Melancholia is a two-part film that follows a family’s experiences and reactions when a rogue planet passes by and ultimately hits earth, completely obliterating it.  There are a few apocalyptic themes in the movie, which range from fairly obvious to more subtle.  The most obvious theme is the destruction of the world.  A rogue planet crashing into earth is very different from what happens in Revelation, but its thematic implications find parallels in the biblical book.  It marks the end of the world as the characters know it.  Their physical existence ends, and their earthly comforts, which are rather luxurious, become nothing, similarly to the earthly possessions of those experiencing the events of Revelation in the bible.  John stresses that physical things will not help fend off the Last Judgement, as the poor/those who suffered on earth will be rewarded in heaven, and the rich/those who lived comfortable lives, not believing in God, will be doomed to hell.  However, the connections to Revelation can’t be carried too far with Melancholia.  Lars von Trier didn’t really make the movie with Christian apocalypticism in mind; he based it off his experience and struggle with depression.

Quimby’s introduction discussing, among various topics, the three types of apocalypse can be used to interpret Melancholia through an apocalyptic lens.  In the opening paragraphs, Quimby addresses the theological and non-theological approaches to apocalyptic discourse.  The film falls into the non-theological category, as it looks at an end to the world that is based on an astronomical event, instead of on one originating in heaven and the characters struggle with their own personal emotions in the face of impending doom.  However, the fears associated with theological apocalypse are very similar to those identified in non-theological apocalypse and Quimby stresses that they cannot fully be separated.  Non-theological apocalypse often derives from theological discourse, adopting its language and imagery to explain widespread disasters or suffering.

One aspect of the movie I found especially interesting was the different responses of each character to the inevitable destruction of earth and, subsequently, to their impending deaths.  They demonstrated what I think to be the basic reactions of humans when faced with dying.  One took control of his own end, committing suicide instead of waiting for disaster to kill him.  One displayed outright fear and desperation to stop death, while another accepted the end with a calm demeanor, as if acknowledging nothing could prevent the inevitable.  I would imagine if the events of Revelation were to actually occur, humanity would display similar reactions based on their beliefs and trust/distrust of the higher powers.

Children of Men and the Perpetuation of Apocalyptic Thought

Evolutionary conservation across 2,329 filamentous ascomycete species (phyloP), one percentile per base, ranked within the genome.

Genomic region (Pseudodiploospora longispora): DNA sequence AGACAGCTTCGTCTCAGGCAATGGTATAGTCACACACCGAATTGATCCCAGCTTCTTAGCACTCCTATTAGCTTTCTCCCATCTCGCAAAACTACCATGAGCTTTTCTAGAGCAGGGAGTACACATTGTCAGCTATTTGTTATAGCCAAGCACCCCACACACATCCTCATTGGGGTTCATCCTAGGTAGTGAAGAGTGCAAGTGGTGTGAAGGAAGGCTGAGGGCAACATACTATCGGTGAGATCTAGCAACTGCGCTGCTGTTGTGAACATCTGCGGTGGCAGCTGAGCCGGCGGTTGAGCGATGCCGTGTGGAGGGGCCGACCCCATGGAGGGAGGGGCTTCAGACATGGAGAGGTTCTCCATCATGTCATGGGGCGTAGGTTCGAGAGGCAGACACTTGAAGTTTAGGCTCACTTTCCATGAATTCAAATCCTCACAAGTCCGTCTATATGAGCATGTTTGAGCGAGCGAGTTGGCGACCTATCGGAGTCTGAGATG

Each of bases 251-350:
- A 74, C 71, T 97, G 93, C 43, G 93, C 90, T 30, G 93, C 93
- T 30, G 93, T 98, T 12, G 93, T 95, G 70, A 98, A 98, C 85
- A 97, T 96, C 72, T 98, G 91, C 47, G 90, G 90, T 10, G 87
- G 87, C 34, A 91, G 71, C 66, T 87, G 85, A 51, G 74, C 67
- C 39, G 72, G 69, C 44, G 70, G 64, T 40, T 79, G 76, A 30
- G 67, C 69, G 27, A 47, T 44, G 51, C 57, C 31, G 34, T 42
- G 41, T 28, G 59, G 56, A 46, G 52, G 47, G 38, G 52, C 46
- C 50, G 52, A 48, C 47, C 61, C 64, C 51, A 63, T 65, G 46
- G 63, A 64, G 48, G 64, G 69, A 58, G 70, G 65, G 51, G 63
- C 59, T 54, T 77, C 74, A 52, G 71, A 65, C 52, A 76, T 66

“Children of Men” explores a wide variety of issues that deal directly and indirectly with notion of apocalypse. At times, this film directly relates to elements found specifically in the book of Revelation and other points, generally referring to the New Testament. At times the Christ figure is blurred between Theo, the main protagonist and Key, the first pregnant woman the world has seen in over 20 years. While Theo starts the film as an uninterested bystander in a world now plunged into violent war, he ends as the central figure that helped usher in the dawn of new world. In a world ravaged in fear, the government in England stands as a picture of how Revelation portrays mighty Rome and her abundant power. Illegal immigrants are ushered into camps and systematically killed. Even the so-called revolutionists are trapped in political power-struggles, killing off their own leader to try and take down the mighty empire that enslaves their daily life. However, when Theo and Key meet in the barn and the revelation of her pregnancy is made known to him and the audience, the plot of the film begins to take shape. Will this child, supposed to be a boy throughout the film, be the messiah that the world need in order to bring peace? Taking a different spin than the gospel’s write it out, it’s as if the film is saying to the audience, “For I bring to you good news of great joy that will be for people. For unto us today, in the country of England, a child is born.” Key stands as a picture of Mary, both in the gospels and in the book of Revelation. People are trying to either kill her or control her. She is seen in the movie as constantly fleeing. The moment when the army is fighting it out with the revolutionists in the all but destroyed building the sweet cries of the little baby hush everyone there. As Key and Theo walk through the halls, people are floored by the infant and even the military orders their men to cease fire. They gaze upon the child, holding their arms out as if they have seen the Christ. Immediately after the baby is out of harms-way, the war continues as if nothing had changed when in reality the New Earth was about to be revealed. Throughout this film, it shows what the ending of the world probably will look like. Not in the sense of infertility driving the world into disarray, but how the world will destroy itself. Nation will war against nation, no one will be safe and the government will have total control over its people, even though their own walls will be breaking down around them. “Children of Men”, perhaps not the best acted or written film of all time still does justice to the notions and ideas of apocalypse and especially of how fear of the end of days drives apocalyptic discourse. It shows all the different types of people one would most likely find if the world really was plunging into its final days. The characters include the powerful, the political, the military, the uninterested, the righteous, the repentant, the evil-doers destined for their own demise, the martyrs, and the ambivalent. The likelihood of humanity ending at some point is high. Whether it is through the destruction of our own planet, millions of years passing before an eventual astronomical event occurs, or even the possibility of divine intervention, no one can deny that there is a life-span to the human race and the planet which we occupy. This nagging internal knowledge is what drives the entertainment world to creating movies such as “Children of Men” and subsequently perpetuates humanities interest and development of apocalyptic thought.